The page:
Consumer comfort climbs to eight-month high

Washington - Consumer sentiment last week reached an eight-month high, reflecting broad-based gains that indicated even wealthy Americans were less concerned about tax increases and fiscal policy challenges heading into 2013.

The Bloomberg Consumer Comfort Index rose to minus 31.8 in the period ended Dec. 30, its highest since April, from minus 32.1 a week earlier. For the year, the index climbed 12.9 points, the biggest annual improvement since 1998. Americans earning $100,000 or more reported their most optimistic reading in more than two years.

"The rebuilding of wealth and modest income gains permitted consumer sentiment to overcome slow growth and a politically divisive environment in late 2012," said Joseph Brusuelas, a senior economist at Bloomberg LP in New York. Rising home values and low interest rates in particular are buoying wealthier households, helping to overcome the threat of higher taxes in 2013, he said.

The index finished the year at its best level since mid-April, less than half a point from the 2012 high it reached twice that month. It has held above its traditional trouble zone, the minus 40s, for 15 straight weeks, a positive run seen last in early 2008.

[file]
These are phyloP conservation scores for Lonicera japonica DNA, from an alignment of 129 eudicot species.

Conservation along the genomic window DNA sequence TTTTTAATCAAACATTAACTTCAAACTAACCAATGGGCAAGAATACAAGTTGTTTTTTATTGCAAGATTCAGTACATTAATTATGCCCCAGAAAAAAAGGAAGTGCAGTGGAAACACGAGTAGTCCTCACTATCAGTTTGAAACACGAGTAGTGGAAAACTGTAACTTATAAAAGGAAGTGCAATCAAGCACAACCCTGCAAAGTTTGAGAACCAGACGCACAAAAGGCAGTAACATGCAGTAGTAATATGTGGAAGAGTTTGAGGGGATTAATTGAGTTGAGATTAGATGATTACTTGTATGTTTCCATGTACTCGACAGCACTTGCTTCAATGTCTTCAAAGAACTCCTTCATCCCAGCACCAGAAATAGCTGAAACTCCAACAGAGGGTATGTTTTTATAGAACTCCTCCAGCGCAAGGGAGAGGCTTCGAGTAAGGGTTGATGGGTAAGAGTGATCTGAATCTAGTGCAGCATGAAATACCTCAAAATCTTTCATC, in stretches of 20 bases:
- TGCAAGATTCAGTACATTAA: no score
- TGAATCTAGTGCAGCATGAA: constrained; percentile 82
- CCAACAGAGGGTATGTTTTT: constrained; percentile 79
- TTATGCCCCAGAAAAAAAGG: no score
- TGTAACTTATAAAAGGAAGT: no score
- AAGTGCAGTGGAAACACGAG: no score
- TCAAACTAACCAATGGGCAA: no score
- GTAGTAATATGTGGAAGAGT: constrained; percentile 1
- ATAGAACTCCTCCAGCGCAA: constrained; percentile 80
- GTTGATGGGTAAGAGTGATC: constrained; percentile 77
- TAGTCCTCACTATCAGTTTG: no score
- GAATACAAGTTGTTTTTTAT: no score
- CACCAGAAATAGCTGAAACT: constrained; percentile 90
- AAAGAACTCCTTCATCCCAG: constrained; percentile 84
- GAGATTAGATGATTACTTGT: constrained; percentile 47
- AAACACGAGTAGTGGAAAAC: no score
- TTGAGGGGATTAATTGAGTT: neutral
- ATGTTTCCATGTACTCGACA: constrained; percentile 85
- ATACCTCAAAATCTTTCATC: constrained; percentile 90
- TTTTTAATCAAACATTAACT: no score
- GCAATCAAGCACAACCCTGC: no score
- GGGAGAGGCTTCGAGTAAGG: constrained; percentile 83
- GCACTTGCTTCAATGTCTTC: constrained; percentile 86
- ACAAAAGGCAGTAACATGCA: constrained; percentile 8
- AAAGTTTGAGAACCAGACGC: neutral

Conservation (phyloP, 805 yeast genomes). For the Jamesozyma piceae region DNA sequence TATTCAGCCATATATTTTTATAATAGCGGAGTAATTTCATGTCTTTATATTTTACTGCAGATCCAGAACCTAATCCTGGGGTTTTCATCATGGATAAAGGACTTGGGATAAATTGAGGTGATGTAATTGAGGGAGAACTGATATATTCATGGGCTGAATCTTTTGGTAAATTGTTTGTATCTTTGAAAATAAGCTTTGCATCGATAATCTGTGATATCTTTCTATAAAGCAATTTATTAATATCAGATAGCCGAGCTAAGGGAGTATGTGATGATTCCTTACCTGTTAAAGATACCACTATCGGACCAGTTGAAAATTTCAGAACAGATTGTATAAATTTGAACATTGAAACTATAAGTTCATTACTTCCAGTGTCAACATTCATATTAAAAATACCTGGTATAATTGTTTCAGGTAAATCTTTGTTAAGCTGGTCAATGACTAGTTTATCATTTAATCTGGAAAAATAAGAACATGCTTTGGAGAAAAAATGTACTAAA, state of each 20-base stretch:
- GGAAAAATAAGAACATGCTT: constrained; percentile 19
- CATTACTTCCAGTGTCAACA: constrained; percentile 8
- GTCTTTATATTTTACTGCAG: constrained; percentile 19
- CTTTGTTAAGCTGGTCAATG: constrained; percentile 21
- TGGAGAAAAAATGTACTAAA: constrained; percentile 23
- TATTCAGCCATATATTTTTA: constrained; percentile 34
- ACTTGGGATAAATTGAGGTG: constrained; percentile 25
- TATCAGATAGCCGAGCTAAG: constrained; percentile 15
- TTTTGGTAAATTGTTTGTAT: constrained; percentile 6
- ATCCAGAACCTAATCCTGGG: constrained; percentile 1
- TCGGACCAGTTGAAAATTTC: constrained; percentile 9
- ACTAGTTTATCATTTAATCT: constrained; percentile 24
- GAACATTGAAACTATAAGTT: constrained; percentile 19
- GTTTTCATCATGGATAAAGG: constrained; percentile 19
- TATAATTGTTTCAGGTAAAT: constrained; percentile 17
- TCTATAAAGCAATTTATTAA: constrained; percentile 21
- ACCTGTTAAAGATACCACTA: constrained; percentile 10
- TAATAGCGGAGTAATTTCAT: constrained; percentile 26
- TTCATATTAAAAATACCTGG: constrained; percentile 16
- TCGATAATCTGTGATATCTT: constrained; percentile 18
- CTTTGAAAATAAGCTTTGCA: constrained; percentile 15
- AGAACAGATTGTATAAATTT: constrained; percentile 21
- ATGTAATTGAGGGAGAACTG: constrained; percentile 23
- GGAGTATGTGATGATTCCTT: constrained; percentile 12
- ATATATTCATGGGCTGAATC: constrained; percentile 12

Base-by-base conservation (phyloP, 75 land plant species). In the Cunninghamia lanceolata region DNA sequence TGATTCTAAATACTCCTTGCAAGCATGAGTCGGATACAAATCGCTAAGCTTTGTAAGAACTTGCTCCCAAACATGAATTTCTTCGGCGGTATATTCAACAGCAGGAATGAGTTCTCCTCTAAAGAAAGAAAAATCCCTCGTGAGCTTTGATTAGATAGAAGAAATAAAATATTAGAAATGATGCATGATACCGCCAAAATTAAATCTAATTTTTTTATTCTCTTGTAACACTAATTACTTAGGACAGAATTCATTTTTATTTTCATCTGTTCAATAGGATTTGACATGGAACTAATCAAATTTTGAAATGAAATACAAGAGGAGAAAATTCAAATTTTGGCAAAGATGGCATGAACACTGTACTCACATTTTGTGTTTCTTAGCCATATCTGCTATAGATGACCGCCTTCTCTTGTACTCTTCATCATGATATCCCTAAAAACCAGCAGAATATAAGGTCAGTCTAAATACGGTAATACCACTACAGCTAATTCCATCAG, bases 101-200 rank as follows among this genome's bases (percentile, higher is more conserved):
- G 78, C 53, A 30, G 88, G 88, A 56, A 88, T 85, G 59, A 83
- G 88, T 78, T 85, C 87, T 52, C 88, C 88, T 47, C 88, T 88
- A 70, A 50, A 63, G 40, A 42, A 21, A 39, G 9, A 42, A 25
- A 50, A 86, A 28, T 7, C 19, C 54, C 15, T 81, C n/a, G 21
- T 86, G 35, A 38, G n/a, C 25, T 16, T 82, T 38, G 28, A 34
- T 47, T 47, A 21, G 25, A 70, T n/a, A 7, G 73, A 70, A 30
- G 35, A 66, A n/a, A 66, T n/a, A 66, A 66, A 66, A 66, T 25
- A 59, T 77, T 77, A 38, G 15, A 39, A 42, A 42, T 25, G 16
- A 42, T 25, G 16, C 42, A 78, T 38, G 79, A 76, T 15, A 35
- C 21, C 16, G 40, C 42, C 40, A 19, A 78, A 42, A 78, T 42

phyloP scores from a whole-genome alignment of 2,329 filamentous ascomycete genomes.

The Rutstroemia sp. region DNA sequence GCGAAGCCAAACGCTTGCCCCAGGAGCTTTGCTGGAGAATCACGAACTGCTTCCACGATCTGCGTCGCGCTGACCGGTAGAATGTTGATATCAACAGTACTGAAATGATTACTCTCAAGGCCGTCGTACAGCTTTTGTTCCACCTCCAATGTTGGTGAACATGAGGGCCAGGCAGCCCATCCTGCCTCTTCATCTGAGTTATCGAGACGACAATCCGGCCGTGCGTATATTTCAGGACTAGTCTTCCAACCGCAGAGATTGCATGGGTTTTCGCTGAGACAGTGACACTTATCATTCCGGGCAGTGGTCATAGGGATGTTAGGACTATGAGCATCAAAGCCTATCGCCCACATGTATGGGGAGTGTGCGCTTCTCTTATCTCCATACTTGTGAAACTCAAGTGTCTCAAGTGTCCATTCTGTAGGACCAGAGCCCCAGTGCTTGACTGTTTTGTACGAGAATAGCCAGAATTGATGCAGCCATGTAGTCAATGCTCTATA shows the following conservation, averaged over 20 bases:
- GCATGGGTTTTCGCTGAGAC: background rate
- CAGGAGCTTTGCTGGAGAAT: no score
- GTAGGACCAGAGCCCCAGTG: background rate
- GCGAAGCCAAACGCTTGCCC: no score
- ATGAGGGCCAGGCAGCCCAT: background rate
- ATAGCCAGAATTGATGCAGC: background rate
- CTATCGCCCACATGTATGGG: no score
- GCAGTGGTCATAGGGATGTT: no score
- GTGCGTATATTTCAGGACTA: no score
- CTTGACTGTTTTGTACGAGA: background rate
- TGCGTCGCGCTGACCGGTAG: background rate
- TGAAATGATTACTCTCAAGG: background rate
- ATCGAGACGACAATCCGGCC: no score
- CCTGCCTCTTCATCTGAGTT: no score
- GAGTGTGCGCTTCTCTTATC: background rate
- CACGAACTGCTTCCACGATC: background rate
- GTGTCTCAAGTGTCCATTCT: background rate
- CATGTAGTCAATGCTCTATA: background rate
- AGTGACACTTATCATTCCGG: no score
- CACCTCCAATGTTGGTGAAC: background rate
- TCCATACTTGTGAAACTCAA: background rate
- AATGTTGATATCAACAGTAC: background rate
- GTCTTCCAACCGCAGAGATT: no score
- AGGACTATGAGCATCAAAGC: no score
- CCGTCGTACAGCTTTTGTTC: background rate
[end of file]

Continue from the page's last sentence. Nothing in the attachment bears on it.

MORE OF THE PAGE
For the year, the index averaged minus 38.1, the most since 2007. It remains below its long-term average of minus 15.8.

The Labor Department reported initial jobless claims last week climbed by 10,000 to 372,000. The closing of some state employment agencies during the holidays prompted the government to estimate some figures.

The comfort survey, conducted in the last week of the year when President Barack Obama and Congress remained at odds over taxes and government spending, showed a more positive outlook among Democrats than other voters.

The comfort index was minus 19.8 among registered Democrats, compared with minus 35.8 for Republicans and minus 33.9 for Independents. Democrats have had a rosier outlook than Republicans for a record 41 straight weeks.

The index coincides with improvements in other areas, including housing. Residential real estate, which triggered the economic downturn that ended in June 2009, is rebounding, with resales at their strongest pace in more than two years and building permits at a four-year high.

Among Americans with annual incomes of $100,000 or more, the Bloomberg index rose to 11.8 from 6.6 a week earlier, capping nine weeks in positive territory. For those making $50,000 or more, the gauge climbed to minus 4.1, the highest reading since January 2008.

That contrasts with the mood of the lowest wage earners. The gauge for those earning less than $15,000 a year was minus 72.5.

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